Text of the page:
This BSU Student Handbook is a guide to student's rights, responsibilities and resources.
BSU requires students with severe health problems to seek help
A student may be required to seek professional help if physical or psychological health problems place that student's life in potential danger; impairs her/ his ability to maintain an academic program; or when his/her behavior is a serious disruption to others. Examples of such health problems include, but are not limited to, symptoms of serious mood disorders, and/or serious medical conditions such as suicidal behavior, threats to others, hallucinations/delusions or serious eating disorders.
Students may be mandated to seek assessments by appropriate medical and/or psychological professionals. The clinical director of the Counseling Center (or designee) or the clinical director of Health Services (or designee) will coordinate referrals to the appropriate medical or psychological professionals. The student will be asked to sign necessary releases to permit communication between all professional referrals including the clinical director of the Counseling Center, the clinical director of Health Services and appropriate university administrators. The clinical directors (or designees) will then consult with the appropriate university administrators regarding the student's ability to safely continue in university programs such as, but not limited to, residence life and housing, athletics, academics, international or national study abroad, off-campus community service trips or internships. In the case that a student is transported to the hospital for urgent psychological treatment, the student is required to have a psychological assessment consultation at the BSU Counseling Center prior to returning to academic programs and campus housing. The Counseling Center will make recommendations to the student and the Office of Student Affairs as to the outcome of the assessment consultation. The Office of Student Affairs decides whether the student will be able to remain in campus housing, academic programs and additional participation in campus life. If the student does not agree to participate in medical or psychological treatment, his/her ability to continue in university programs may be jeopardized and the student may lose housing and participation in academics programs.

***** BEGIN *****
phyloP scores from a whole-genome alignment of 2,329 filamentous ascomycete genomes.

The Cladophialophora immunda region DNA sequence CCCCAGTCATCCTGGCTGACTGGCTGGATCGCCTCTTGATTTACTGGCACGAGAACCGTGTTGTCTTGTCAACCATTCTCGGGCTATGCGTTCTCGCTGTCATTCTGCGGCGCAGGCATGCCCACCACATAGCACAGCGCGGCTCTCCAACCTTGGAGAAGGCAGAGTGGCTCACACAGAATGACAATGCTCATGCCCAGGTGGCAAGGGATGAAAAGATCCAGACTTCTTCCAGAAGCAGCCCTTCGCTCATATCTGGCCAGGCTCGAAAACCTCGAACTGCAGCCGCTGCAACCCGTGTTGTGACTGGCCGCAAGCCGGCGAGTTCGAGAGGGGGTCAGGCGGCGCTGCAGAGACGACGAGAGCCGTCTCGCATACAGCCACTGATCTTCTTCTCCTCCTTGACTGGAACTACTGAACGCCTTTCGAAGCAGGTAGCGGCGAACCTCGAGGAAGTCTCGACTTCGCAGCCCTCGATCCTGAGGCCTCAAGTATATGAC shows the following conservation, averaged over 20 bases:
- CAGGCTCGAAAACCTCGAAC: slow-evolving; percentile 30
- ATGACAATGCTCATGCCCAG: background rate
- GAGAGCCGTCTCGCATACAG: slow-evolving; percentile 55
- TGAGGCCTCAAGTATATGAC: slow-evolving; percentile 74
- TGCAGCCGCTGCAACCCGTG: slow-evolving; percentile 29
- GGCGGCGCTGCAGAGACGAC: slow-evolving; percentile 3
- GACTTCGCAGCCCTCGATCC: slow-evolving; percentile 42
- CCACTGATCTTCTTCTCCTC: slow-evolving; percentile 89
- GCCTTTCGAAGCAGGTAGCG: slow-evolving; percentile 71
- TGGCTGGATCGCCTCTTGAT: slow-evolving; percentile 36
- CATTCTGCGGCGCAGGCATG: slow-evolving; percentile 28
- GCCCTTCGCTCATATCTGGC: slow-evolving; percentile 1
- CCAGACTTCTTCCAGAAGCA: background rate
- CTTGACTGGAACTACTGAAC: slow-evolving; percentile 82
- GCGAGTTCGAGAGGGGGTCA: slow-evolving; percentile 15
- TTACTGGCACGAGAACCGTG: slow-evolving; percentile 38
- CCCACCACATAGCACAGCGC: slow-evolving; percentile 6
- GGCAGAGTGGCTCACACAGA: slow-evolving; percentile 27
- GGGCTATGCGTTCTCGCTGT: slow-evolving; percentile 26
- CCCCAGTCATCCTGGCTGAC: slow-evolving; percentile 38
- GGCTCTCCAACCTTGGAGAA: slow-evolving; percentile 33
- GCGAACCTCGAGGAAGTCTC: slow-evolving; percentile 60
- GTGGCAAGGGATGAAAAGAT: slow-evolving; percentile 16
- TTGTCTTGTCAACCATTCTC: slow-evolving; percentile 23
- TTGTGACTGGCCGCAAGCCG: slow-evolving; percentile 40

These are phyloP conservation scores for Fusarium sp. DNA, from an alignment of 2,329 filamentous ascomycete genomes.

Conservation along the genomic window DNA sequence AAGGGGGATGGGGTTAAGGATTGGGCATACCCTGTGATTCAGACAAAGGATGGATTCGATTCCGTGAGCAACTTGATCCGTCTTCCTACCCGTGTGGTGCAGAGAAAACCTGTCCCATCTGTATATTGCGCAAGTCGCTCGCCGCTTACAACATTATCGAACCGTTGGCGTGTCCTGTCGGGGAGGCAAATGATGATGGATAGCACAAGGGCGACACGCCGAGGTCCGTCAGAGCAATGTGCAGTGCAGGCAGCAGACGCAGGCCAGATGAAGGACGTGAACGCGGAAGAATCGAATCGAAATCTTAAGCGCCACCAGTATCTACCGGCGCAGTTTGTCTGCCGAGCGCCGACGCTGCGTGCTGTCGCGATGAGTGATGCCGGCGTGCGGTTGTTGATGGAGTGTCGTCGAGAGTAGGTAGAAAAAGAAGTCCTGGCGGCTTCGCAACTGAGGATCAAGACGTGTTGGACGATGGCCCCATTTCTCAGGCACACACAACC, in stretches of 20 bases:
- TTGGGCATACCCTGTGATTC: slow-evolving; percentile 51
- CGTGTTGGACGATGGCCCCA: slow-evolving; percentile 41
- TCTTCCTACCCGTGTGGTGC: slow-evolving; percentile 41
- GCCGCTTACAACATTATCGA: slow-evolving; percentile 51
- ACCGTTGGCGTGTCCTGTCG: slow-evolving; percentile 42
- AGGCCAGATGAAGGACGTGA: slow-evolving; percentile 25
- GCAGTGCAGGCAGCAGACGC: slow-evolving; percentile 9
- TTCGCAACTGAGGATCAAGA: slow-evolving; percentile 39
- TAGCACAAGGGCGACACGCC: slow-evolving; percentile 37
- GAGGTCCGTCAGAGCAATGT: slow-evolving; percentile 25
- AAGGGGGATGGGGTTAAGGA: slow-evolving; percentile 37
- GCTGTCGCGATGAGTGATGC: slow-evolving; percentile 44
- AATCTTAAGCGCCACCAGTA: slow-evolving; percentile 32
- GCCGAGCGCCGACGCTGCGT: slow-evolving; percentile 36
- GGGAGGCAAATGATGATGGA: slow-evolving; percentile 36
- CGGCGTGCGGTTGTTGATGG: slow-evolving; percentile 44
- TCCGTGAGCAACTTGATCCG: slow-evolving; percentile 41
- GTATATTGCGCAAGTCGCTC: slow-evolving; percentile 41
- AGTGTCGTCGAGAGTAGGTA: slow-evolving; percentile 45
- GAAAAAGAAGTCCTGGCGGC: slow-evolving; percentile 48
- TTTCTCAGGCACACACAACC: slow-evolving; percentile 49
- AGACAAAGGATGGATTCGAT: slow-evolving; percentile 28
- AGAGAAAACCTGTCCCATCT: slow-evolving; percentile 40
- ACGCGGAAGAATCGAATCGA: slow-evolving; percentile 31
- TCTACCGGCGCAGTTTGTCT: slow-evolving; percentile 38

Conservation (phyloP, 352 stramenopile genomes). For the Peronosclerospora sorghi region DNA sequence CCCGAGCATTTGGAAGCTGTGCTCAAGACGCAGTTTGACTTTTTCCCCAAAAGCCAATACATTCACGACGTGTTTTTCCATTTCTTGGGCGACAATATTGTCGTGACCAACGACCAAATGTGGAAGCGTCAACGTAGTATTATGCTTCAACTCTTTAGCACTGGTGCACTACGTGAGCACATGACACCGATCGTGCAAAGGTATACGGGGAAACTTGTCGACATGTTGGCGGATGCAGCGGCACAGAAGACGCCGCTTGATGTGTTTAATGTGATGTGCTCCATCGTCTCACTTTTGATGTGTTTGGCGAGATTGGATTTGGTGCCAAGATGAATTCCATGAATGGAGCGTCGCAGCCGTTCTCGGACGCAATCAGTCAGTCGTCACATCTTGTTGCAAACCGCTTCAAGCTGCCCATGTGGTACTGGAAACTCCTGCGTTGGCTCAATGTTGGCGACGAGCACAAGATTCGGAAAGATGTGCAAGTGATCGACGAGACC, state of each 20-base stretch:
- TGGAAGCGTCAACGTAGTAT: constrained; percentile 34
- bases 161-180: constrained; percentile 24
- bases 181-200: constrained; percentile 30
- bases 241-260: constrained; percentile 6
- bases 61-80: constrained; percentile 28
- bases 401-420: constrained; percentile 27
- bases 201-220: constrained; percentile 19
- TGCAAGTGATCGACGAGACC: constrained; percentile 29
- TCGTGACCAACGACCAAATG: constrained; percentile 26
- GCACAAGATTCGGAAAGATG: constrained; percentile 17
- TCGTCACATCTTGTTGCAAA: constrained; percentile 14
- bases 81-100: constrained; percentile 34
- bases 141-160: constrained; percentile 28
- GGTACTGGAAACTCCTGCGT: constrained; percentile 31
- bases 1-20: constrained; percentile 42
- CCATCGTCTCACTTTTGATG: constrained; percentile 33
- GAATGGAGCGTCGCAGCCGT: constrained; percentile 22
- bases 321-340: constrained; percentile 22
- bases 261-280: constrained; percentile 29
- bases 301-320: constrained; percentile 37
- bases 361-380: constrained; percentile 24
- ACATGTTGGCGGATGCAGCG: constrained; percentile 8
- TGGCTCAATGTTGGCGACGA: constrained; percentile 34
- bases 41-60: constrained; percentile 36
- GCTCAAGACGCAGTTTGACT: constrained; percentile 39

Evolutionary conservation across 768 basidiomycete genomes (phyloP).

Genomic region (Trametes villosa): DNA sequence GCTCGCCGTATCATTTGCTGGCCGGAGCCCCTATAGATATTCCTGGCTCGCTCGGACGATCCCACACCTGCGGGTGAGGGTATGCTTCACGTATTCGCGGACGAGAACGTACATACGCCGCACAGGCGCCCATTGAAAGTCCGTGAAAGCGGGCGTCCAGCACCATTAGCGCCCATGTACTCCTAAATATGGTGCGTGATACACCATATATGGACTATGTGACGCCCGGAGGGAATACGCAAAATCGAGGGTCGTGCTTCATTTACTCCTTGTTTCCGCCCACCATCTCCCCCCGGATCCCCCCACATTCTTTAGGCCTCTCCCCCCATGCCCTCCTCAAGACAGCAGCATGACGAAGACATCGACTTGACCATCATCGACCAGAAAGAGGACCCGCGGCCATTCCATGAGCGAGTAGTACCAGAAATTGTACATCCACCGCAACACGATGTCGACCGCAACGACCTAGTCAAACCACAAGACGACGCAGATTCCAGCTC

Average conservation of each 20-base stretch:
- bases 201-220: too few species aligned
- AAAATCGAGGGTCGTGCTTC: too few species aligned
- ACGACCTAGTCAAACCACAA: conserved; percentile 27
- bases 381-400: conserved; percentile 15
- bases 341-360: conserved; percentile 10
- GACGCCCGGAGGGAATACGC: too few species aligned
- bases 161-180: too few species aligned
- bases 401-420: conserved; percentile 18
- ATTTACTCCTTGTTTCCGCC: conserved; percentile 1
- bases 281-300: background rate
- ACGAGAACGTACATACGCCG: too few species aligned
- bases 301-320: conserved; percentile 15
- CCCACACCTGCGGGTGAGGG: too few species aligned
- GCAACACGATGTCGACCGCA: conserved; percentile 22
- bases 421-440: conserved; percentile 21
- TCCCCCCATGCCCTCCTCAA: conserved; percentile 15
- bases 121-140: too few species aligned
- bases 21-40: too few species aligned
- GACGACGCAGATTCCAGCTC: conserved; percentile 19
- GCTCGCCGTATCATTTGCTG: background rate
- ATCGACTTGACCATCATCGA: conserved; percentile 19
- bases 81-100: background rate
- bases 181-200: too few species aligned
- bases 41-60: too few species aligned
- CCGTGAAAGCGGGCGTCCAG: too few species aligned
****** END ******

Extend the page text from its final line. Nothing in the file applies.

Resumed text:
Eating Problems and Eating Disorders
Many university students experience problems with eating and body image. The eating disorders, anorexia and bulimia, typically start in teenage years as a normal attempt to diet but gradually lead to an intense preoccupation with food and body size. Often people struggling with food feel out of control with their lives, their bodies and their relationships. Many experience mood swings, depression and anxiety. Students with eating disorders may be mandated to participate in outside (off-campus) ongoing psychological, medical and nutritional treatment/counseling. Eating disorders may include, but not be limited to, anorexia nervosa, bulimia nervosa, binge or compulsive (overeating) eating.
Anorexia Nervosa is characterized by refusal to maintain minimally normal body weight, fear of weight gain and poor body image. Females with anorexia stop menstruating for at least three menstrual cycles. Depression, social withdrawal, irritability, insomnia and decreased libido can result from being seriously underweight.
Bulimia Nervosa is characterized by repeated episodes of binge eating followed by inappropriate compensatory behaviors such as self-induced vomiting, misuse of laxatives, fasting or excessive exercise. Binge eating consists of eating in a discrete period of time an amount of food that is larger than most individuals would eat under similar circumstances and there is a sense of lack of control over the eating. Individuals with bulimia nervosa are typically within the normal weight range. Depression, anxiety and substance abuse is prevalent among people with bulimia nervosa.
Binge Eating Disorder or Compulsive Overeating is characterized by recurrent episodes of binge eating without the regular use of purging behaviors.
Help is Available
An important step in addressing any problem is to first become aware of one's behavior and its impact on one's life. The best way to prevent an eating disorder is to seek help early, when the first signs emerge such as preoccupation with food, dieting, weight or body image. Consulting with one of the professionals on campus can help students assess whether they have a mild or moderate problem or a more serious eating disorder, as well as how to deal with the issue. The Counseling Center staff (508.531.1331) provides confidential appointments for assessment, counseling and referrals. The Health Services staff (508.531.1252) provides medical support and referrals. Key to long-term, serious eating disorder treatment is ongoing year-round (off-campus) support by an eating disorder team (medical, psychological and nutritional professionals) and in some cases, day or inpatient treatment programs.
Here are some suggestions to follow if you suspect someone you care about has an eating disorder:
Last Modified: April 18, 2013